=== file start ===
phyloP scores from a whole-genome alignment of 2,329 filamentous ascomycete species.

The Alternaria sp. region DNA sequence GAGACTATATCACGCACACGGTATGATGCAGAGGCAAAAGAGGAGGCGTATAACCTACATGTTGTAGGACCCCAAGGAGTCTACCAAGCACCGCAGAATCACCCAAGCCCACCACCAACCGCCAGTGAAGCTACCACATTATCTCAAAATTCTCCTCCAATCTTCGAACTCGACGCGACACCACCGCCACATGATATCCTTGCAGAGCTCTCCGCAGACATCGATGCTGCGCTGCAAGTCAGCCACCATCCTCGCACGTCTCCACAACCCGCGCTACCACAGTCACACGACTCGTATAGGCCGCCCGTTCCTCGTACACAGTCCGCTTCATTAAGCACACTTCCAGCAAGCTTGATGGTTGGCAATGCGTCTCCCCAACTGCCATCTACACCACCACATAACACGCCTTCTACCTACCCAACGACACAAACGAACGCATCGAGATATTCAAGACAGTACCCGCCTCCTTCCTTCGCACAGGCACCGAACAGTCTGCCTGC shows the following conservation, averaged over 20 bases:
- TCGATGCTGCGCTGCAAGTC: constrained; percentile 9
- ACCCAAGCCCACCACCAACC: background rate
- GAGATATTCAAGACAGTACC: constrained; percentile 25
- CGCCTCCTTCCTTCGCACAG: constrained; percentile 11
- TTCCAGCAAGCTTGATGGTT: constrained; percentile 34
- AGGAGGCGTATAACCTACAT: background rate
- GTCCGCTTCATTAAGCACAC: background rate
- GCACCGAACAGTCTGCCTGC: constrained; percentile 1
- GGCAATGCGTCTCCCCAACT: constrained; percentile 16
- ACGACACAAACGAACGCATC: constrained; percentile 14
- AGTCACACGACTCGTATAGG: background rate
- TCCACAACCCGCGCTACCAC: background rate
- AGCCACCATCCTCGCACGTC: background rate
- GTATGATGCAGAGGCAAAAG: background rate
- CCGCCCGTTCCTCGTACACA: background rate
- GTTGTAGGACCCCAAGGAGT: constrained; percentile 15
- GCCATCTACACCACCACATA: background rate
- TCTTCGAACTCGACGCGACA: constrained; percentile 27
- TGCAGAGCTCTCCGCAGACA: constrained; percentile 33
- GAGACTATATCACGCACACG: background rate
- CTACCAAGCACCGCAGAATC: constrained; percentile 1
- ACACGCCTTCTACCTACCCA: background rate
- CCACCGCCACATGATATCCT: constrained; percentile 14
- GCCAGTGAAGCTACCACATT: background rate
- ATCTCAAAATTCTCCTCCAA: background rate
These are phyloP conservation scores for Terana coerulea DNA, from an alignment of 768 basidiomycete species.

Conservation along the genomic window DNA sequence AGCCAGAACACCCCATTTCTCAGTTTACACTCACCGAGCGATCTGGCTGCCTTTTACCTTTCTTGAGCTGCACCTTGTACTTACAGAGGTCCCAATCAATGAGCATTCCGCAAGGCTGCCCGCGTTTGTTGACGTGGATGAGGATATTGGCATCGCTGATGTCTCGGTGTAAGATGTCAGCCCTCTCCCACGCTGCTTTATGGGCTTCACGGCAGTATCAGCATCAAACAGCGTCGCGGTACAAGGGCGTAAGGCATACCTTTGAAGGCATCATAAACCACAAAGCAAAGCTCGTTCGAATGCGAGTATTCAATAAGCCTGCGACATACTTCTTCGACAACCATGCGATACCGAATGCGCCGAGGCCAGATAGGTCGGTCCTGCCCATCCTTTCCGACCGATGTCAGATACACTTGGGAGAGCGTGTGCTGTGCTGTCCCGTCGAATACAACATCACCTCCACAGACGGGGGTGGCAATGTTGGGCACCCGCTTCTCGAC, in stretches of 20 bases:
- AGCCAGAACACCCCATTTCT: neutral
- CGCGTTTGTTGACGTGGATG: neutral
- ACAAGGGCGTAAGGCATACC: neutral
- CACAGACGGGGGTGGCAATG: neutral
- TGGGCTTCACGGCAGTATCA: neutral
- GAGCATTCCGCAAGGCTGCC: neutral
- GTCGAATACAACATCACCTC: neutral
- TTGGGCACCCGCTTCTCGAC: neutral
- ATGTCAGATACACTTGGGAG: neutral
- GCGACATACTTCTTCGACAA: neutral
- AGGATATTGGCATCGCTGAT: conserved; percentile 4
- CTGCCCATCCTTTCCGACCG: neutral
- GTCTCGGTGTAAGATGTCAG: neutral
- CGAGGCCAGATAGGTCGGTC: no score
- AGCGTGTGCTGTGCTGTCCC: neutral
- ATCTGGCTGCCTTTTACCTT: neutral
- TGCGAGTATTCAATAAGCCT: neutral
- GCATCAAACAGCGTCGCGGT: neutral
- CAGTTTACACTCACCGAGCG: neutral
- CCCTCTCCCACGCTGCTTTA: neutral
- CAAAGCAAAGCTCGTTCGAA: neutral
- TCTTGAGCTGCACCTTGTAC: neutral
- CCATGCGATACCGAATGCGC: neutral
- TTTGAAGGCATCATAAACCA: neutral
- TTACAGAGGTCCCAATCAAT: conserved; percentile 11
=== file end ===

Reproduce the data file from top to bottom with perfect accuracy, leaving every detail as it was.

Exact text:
phyloP scores from a whole-genome alignment of 2,329 filamentous ascomycete species.

The Alternaria sp. region DNA sequence GAGACTATATCACGCACACGGTATGATGCAGAGGCAAAAGAGGAGGCGTATAACCTACATGTTGTAGGACCCCAAGGAGTCTACCAAGCACCGCAGAATCACCCAAGCCCACCACCAACCGCCAGTGAAGCTACCACATTATCTCAAAATTCTCCTCCAATCTTCGAACTCGACGCGACACCACCGCCACATGATATCCTTGCAGAGCTCTCCGCAGACATCGATGCTGCGCTGCAAGTCAGCCACCATCCTCGCACGTCTCCACAACCCGCGCTACCACAGTCACACGACTCGTATAGGCCGCCCGTTCCTCGTACACAGTCCGCTTCATTAAGCACACTTCCAGCAAGCTTGATGGTTGGCAATGCGTCTCCCCAACTGCCATCTACACCACCACATAACACGCCTTCTACCTACCCAACGACACAAACGAACGCATCGAGATATTCAAGACAGTACCCGCCTCCTTCCTTCGCACAGGCACCGAACAGTCTGCCTGC shows the following conservation, averaged over 20 bases:
- TCGATGCTGCGCTGCAAGTC: constrained; percentile 9
- ACCCAAGCCCACCACCAACC: background rate
- GAGATATTCAAGACAGTACC: constrained; percentile 25
- CGCCTCCTTCCTTCGCACAG: constrained; percentile 11
- TTCCAGCAAGCTTGATGGTT: constrained; percentile 34
- AGGAGGCGTATAACCTACAT: background rate
- GTCCGCTTCATTAAGCACAC: background rate
- GCACCGAACAGTCTGCCTGC: constrained; percentile 1
- GGCAATGCGTCTCCCCAACT: constrained; percentile 16
- ACGACACAAACGAACGCATC: constrained; percentile 14
- AGTCACACGACTCGTATAGG: background rate
- TCCACAACCCGCGCTACCAC: background rate
- AGCCACCATCCTCGCACGTC: background rate
- GTATGATGCAGAGGCAAAAG: background rate
- CCGCCCGTTCCTCGTACACA: background rate
- GTTGTAGGACCCCAAGGAGT: constrained; percentile 15
- GCCATCTACACCACCACATA: background rate
- TCTTCGAACTCGACGCGACA: constrained; percentile 27
- TGCAGAGCTCTCCGCAGACA: constrained; percentile 33
- GAGACTATATCACGCACACG: background rate
- CTACCAAGCACCGCAGAATC: constrained; percentile 1
- ACACGCCTTCTACCTACCCA: background rate
- CCACCGCCACATGATATCCT: constrained; percentile 14
- GCCAGTGAAGCTACCACATT: background rate
- ATCTCAAAATTCTCCTCCAA: background rate
These are phyloP conservation scores for Terana coerulea DNA, from an alignment of 768 basidiomycete species.

Conservation along the genomic window DNA sequence AGCCAGAACACCCCATTTCTCAGTTTACACTCACCGAGCGATCTGGCTGCCTTTTACCTTTCTTGAGCTGCACCTTGTACTTACAGAGGTCCCAATCAATGAGCATTCCGCAAGGCTGCCCGCGTTTGTTGACGTGGATGAGGATATTGGCATCGCTGATGTCTCGGTGTAAGATGTCAGCCCTCTCCCACGCTGCTTTATGGGCTTCACGGCAGTATCAGCATCAAACAGCGTCGCGGTACAAGGGCGTAAGGCATACCTTTGAAGGCATCATAAACCACAAAGCAAAGCTCGTTCGAATGCGAGTATTCAATAAGCCTGCGACATACTTCTTCGACAACCATGCGATACCGAATGCGCCGAGGCCAGATAGGTCGGTCCTGCCCATCCTTTCCGACCGATGTCAGATACACTTGGGAGAGCGTGTGCTGTGCTGTCCCGTCGAATACAACATCACCTCCACAGACGGGGGTGGCAATGTTGGGCACCCGCTTCTCGAC, in stretches of 20 bases:
- AGCCAGAACACCCCATTTCT: neutral
- CGCGTTTGTTGACGTGGATG: neutral
- ACAAGGGCGTAAGGCATACC: neutral
- CACAGACGGGGGTGGCAATG: neutral
- TGGGCTTCACGGCAGTATCA: neutral
- GAGCATTCCGCAAGGCTGCC: neutral
- GTCGAATACAACATCACCTC: neutral
- TTGGGCACCCGCTTCTCGAC: neutral
- ATGTCAGATACACTTGGGAG: neutral
- GCGACATACTTCTTCGACAA: neutral
- AGGATATTGGCATCGCTGAT: conserved; percentile 4
- CTGCCCATCCTTTCCGACCG: neutral
- GTCTCGGTGTAAGATGTCAG: neutral
- CGAGGCCAGATAGGTCGGTC: no score
- AGCGTGTGCTGTGCTGTCCC: neutral
- ATCTGGCTGCCTTTTACCTT: neutral
- TGCGAGTATTCAATAAGCCT: neutral
- GCATCAAACAGCGTCGCGGT: neutral
- CAGTTTACACTCACCGAGCG: neutral
- CCCTCTCCCACGCTGCTTTA: neutral
- CAAAGCAAAGCTCGTTCGAA: neutral
- TCTTGAGCTGCACCTTGTAC: neutral
- CCATGCGATACCGAATGCGC: neutral
- TTTGAAGGCATCATAAACCA: neutral
- TTACAGAGGTCCCAATCAAT: conserved; percentile 11